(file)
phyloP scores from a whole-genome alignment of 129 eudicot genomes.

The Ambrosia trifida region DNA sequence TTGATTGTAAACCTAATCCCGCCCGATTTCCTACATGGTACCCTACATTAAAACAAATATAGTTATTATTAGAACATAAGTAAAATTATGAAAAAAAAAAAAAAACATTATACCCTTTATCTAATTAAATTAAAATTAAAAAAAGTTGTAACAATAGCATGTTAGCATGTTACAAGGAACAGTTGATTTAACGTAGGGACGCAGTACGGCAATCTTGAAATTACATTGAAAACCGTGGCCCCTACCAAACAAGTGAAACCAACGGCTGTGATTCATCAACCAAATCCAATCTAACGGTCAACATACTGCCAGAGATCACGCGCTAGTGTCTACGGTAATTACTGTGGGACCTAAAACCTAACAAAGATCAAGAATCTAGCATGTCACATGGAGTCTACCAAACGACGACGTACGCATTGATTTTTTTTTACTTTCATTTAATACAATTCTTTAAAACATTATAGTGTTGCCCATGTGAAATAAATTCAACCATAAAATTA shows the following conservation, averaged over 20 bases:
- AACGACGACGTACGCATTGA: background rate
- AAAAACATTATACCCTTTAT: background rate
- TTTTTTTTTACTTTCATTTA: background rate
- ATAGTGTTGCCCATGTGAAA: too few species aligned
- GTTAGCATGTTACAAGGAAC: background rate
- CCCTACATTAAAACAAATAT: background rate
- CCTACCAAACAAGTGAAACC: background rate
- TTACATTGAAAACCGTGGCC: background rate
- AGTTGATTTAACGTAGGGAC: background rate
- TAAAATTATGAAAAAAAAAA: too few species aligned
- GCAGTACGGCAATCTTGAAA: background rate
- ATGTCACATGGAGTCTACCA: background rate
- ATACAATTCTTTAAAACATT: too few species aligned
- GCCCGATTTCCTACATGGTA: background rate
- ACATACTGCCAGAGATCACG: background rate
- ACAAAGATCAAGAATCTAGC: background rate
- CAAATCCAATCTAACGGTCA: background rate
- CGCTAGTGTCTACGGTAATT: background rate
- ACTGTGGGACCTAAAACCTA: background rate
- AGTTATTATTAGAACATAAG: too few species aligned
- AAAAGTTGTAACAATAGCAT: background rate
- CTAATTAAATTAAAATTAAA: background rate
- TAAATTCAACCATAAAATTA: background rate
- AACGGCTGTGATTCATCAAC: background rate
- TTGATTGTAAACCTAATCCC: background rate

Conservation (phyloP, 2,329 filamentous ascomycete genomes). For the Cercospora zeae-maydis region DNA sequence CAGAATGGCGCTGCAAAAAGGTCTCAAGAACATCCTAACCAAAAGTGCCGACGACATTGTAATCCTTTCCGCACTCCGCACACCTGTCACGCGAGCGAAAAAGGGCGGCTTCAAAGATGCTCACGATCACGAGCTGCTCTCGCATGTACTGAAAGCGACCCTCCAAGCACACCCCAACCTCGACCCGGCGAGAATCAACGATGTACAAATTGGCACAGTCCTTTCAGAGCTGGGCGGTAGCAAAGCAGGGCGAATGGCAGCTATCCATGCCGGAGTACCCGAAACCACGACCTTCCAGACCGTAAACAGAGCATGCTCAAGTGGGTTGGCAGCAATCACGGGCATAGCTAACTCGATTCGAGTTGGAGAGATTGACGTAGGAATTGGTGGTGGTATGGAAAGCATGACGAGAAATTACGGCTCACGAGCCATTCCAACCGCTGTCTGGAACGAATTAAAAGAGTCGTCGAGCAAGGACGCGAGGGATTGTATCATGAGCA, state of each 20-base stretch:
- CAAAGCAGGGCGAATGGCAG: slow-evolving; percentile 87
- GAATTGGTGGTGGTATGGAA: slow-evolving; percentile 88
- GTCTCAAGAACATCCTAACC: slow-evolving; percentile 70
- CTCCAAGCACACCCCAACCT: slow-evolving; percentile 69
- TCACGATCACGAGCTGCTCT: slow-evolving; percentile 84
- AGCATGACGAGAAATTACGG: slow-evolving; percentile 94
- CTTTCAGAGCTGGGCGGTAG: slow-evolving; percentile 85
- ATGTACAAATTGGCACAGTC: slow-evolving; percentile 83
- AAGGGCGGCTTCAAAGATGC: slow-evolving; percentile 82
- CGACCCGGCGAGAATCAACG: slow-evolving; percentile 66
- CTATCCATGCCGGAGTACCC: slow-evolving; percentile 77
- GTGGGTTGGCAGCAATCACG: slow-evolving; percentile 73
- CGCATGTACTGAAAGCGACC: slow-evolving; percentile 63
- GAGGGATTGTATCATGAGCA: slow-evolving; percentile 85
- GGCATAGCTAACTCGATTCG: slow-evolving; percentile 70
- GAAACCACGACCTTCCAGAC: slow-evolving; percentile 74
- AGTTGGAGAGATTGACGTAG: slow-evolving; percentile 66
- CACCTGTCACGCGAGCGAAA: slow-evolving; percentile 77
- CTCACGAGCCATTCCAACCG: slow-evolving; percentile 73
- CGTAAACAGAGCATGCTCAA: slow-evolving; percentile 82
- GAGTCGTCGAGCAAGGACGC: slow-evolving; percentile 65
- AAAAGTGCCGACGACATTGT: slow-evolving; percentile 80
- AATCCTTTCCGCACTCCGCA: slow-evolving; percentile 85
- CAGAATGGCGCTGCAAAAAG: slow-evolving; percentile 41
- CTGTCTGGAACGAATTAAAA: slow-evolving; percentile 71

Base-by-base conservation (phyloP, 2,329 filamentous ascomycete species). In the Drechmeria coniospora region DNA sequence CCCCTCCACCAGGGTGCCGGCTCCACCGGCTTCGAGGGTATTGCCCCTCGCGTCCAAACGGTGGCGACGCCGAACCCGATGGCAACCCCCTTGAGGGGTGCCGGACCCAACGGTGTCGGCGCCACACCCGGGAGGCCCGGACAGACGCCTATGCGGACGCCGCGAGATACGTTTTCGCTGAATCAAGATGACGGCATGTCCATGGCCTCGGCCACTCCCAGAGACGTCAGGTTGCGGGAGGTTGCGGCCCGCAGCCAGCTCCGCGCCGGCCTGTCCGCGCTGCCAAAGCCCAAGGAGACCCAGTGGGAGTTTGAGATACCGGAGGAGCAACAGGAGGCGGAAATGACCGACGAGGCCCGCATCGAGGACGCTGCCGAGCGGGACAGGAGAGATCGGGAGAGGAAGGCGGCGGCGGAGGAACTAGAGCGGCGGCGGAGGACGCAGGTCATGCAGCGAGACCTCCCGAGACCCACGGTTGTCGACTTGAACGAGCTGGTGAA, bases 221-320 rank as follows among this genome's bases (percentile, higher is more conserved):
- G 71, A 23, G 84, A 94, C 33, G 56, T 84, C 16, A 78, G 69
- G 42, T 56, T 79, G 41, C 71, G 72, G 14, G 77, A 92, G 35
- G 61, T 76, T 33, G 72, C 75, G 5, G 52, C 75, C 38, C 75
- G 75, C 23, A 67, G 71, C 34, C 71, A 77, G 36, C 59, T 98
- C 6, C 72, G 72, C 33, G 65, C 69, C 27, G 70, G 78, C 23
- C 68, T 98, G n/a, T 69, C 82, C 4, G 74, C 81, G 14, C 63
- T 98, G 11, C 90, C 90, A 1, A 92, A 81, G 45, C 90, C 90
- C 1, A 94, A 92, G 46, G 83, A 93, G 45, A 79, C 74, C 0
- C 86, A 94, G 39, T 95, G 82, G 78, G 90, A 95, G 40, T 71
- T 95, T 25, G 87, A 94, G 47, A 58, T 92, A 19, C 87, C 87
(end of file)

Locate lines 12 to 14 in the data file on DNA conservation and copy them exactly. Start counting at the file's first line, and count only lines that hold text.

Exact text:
- TAAAATTATGAAAAAAAAAA: too few species aligned
- GCAGTACGGCAATCTTGAAA: background rate
- ATGTCACATGGAGTCTACCA: background rate